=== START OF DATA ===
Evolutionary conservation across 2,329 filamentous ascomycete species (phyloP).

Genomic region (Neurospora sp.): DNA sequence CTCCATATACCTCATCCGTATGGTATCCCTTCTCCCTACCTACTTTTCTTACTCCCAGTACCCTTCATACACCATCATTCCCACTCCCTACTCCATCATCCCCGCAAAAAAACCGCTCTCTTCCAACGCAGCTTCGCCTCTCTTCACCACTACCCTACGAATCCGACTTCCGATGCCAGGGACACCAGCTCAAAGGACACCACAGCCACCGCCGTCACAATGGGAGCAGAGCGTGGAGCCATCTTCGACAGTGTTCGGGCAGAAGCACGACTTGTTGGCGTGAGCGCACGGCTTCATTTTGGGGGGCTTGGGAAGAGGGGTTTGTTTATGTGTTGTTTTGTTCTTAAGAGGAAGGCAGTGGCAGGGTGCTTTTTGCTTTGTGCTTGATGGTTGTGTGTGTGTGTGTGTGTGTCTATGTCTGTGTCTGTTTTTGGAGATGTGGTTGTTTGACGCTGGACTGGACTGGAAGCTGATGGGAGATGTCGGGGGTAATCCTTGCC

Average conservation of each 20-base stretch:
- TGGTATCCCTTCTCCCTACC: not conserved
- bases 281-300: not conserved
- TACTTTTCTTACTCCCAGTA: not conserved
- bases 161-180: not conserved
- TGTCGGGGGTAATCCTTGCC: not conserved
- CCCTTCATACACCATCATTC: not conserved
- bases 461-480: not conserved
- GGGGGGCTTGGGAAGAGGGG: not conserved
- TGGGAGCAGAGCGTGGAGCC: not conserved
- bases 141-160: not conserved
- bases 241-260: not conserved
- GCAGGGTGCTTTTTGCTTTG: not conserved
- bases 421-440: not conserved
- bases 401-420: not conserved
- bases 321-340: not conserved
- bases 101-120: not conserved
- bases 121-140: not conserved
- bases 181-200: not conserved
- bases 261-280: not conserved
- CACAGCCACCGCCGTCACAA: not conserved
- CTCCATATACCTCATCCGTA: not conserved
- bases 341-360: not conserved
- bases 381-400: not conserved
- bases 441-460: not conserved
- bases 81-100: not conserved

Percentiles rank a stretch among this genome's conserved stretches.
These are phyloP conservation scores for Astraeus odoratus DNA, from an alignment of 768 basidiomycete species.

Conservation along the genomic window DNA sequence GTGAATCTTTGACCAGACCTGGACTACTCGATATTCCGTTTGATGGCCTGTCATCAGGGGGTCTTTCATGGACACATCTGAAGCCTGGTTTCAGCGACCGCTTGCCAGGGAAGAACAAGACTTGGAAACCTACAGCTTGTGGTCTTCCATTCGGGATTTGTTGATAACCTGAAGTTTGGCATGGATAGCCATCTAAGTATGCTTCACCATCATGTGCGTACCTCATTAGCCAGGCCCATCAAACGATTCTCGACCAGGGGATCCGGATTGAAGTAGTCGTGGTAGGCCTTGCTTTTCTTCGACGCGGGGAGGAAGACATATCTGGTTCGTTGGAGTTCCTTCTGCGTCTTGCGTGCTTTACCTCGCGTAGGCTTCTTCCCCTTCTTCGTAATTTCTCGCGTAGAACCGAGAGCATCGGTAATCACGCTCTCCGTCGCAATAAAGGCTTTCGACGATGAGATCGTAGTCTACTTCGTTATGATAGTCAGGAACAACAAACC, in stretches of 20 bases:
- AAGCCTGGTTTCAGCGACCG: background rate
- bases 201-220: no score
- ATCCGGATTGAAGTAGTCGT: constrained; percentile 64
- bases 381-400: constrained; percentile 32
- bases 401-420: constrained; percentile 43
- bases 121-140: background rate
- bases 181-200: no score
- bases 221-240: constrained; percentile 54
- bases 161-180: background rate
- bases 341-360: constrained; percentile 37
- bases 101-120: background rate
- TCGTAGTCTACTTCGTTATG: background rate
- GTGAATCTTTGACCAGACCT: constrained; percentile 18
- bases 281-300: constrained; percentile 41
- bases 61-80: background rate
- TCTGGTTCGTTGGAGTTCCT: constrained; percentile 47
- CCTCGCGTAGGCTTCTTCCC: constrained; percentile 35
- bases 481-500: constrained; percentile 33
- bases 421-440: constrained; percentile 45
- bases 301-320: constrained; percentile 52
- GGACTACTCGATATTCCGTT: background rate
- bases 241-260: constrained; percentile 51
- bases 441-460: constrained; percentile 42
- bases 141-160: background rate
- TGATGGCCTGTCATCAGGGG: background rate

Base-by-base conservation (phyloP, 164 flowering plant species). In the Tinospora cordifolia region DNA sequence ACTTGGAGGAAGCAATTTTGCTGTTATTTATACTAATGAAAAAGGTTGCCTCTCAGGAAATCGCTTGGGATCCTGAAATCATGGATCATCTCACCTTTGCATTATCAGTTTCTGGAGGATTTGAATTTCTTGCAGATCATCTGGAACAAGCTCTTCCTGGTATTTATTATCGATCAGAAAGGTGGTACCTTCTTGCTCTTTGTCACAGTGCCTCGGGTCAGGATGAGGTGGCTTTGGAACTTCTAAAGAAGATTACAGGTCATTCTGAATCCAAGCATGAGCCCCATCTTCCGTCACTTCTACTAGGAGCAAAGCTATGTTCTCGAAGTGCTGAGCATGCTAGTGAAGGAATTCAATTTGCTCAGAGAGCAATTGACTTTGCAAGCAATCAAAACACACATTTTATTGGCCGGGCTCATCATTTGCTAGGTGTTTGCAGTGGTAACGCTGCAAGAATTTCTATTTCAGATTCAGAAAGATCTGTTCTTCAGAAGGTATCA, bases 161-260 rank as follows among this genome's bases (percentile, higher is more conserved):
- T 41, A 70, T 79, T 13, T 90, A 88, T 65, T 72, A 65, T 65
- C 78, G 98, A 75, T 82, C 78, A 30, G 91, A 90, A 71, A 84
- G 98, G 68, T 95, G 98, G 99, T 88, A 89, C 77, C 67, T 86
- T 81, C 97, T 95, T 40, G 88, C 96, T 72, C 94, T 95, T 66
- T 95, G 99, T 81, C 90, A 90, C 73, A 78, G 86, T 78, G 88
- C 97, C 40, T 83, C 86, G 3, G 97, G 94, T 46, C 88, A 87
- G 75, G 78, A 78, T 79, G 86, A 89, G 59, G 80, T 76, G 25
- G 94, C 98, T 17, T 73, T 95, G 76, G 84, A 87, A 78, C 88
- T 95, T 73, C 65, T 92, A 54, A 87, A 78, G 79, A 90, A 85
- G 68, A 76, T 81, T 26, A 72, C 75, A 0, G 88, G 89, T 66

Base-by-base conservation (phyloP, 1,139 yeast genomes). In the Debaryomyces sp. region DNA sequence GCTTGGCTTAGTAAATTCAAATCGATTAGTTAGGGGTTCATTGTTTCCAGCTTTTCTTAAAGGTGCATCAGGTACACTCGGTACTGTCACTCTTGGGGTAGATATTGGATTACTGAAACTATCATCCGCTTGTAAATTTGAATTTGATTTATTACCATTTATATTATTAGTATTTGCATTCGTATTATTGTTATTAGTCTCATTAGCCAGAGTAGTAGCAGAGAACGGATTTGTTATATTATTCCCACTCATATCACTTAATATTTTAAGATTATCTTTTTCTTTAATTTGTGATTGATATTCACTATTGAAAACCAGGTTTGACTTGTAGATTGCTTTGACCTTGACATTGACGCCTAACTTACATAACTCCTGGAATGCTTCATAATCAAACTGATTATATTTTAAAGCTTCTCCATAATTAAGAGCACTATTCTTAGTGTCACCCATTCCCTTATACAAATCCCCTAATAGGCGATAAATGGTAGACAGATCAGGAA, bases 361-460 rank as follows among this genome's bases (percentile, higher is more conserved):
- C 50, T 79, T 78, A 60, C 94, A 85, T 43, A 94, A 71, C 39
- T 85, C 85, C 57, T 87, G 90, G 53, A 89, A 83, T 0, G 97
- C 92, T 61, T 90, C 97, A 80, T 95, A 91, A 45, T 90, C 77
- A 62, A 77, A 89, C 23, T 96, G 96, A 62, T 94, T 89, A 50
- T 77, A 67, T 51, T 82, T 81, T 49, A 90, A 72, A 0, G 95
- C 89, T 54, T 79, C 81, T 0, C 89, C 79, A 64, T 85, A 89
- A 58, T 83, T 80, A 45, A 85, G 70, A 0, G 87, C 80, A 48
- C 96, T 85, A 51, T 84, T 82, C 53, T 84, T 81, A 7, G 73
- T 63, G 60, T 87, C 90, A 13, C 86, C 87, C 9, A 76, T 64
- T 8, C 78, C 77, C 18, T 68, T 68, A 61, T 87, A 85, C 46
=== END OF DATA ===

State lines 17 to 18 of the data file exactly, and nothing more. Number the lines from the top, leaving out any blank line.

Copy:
- bases 401-420: not conserved
- bases 321-340: not conserved